Keratitis is a condition where the cornea—the clear, round dome covering the eye’s iris and pupil—becomes swollen or inflamed, making the eye red and painful and affecting vision. Keratitis is also known as corneal ulcer.
Some forms of keratitis may involve an infection, including bacterial keratitis, viral keratitis, fungal keratitis and parasitic keratitis. Contact lens wearers need to remember that infectious keratitis can result from not caring for your contact lenses properly.
A non-infectious form of keratitis may be caused by a simple fingernail scratch or from wearing your contact lenses too long.
Whatever form of keratitis you may have, it is crucial that you see an ophthalmologist right away. Waiting to have your keratitis diagnosed and treated can lead to serious complications, including blindness.
Keratitis or corneal ulcer signs and symptoms include:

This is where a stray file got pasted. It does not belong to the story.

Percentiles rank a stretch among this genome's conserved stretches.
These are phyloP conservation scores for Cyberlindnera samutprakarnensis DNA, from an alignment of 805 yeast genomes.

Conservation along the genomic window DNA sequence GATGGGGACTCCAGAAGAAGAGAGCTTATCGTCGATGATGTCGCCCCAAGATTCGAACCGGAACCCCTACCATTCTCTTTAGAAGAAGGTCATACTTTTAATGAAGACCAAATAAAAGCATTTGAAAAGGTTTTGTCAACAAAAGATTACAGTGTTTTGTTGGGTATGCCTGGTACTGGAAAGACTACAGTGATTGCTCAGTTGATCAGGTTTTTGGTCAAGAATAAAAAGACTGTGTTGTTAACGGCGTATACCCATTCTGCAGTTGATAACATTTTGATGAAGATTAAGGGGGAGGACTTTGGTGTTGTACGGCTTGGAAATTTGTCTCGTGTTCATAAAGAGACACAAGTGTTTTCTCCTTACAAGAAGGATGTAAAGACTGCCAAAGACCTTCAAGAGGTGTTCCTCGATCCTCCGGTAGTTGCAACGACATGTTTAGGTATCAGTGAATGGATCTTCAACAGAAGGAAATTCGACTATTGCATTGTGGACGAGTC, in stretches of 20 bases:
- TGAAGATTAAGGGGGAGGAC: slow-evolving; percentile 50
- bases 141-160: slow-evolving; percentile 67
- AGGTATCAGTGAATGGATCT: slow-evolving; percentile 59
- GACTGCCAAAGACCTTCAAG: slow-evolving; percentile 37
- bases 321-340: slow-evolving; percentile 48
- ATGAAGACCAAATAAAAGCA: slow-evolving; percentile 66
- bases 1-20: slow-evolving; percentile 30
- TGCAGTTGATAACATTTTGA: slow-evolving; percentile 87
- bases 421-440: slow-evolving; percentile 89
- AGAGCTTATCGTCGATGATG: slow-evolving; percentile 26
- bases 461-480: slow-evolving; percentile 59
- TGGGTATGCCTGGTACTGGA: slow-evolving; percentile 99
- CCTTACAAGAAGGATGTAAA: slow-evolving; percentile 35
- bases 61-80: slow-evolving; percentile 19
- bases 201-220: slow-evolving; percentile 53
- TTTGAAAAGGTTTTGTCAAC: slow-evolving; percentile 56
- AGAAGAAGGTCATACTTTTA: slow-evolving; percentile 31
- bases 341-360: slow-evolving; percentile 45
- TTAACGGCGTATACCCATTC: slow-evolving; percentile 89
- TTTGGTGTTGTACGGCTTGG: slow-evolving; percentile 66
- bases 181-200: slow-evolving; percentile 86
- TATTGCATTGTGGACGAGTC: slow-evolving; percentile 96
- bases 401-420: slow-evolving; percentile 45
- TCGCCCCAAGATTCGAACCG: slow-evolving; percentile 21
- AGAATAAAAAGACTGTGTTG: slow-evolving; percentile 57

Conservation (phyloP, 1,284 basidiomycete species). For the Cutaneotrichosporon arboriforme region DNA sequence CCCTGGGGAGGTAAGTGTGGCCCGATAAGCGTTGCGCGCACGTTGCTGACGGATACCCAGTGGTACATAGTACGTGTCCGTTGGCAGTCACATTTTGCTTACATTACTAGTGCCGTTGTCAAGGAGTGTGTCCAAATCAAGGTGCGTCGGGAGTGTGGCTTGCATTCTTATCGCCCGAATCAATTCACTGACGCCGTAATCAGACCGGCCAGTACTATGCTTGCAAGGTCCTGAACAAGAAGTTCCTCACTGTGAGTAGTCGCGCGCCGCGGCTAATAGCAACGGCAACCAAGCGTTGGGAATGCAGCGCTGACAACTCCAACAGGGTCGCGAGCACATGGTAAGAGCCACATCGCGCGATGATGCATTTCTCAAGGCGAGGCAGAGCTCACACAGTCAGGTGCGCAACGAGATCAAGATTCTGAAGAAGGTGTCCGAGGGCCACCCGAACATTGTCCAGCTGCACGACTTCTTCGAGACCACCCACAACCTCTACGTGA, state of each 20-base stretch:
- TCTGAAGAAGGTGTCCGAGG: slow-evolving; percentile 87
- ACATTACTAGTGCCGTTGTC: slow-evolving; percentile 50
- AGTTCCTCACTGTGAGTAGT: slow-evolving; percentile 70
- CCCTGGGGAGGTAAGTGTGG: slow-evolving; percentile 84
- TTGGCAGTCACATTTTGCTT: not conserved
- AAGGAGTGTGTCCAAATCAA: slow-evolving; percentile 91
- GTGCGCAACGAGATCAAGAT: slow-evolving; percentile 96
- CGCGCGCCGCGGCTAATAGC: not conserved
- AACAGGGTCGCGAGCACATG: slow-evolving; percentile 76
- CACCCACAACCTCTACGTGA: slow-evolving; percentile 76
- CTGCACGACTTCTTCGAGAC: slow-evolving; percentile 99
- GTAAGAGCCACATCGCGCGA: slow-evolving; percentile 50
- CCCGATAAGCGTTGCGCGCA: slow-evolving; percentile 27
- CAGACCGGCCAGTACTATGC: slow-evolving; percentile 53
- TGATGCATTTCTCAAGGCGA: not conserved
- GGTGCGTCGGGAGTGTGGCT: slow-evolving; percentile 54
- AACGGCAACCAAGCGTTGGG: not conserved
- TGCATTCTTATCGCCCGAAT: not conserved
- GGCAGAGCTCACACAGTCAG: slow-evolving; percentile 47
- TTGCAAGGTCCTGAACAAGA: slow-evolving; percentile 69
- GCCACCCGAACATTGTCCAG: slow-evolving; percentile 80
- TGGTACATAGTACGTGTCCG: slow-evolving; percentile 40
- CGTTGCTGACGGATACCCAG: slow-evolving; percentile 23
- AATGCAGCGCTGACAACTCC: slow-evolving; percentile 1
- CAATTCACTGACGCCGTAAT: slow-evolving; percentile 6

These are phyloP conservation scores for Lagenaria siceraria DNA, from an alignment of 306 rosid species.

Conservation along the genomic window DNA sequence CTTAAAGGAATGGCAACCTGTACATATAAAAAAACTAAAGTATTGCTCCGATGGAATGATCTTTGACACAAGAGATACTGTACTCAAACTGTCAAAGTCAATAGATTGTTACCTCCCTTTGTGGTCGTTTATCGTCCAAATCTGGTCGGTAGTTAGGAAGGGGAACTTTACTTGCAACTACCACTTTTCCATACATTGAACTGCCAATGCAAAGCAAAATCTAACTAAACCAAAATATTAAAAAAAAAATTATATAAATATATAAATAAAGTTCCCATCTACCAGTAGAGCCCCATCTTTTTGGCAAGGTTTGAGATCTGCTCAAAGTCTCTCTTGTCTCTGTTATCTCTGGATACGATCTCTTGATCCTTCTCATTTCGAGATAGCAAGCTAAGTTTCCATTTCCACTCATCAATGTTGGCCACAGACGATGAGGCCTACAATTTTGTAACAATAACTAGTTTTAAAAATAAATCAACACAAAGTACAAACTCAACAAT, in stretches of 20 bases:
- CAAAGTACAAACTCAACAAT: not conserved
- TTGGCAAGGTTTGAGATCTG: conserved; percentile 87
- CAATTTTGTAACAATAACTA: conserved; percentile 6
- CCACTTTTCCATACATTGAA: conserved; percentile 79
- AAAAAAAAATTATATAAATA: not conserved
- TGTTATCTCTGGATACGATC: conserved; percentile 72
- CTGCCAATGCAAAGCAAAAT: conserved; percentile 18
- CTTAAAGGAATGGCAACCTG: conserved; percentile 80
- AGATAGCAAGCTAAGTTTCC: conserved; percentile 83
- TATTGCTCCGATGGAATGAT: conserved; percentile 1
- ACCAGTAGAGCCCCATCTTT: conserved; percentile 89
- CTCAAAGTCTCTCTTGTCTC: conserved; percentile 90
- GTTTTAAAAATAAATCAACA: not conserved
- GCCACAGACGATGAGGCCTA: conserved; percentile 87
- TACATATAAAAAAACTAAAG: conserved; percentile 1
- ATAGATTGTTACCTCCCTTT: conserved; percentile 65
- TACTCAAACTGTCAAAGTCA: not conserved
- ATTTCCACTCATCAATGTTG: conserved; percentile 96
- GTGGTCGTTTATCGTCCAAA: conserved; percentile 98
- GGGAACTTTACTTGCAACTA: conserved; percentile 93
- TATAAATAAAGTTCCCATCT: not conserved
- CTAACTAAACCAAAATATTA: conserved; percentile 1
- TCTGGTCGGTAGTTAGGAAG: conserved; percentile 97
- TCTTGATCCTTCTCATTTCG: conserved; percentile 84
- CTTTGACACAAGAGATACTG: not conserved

• Red eye;
• Eye pain;
• Tearing and/or discharge from your eye;
• Pain or irritation that makes opening your eyelid difficult;
• Burning, itchy or gritty feeling in your eye;
• Swelling around the eye;
• A feeling that something is in your eye;
• Blurry vision;
• Sensitivity to light (photophobia).
Keratitis or corneal ulcer causes can include:
• Bacterial infection
• Viral infection
• Fungal infection (from plant material in the eye)
• Parasitic infection
• Improper cleaning and/or care for contact lenses
• Wearing contact lenses too long
• Injury (scratch)
• Vitamin A deficiency (rare)
Keratitis or corneal ulcer treatment depends on the type and severity of this corneal problem. Antibacterial or antifungal eye drops may be used to treat corneal infections. Sometimes steroid eye drops may be necessary to reduce the inflammation (swelling) of keratitis.
If the cornea is severely scarred or thinning has occurred, a corneal transplant may be needed to restore vision.
It is important to remember that keratitis must be treated early to reduce the risk of complications, and it is likely that frequent visits to an ophthalmologist may be needed to fully treat this corneal problem.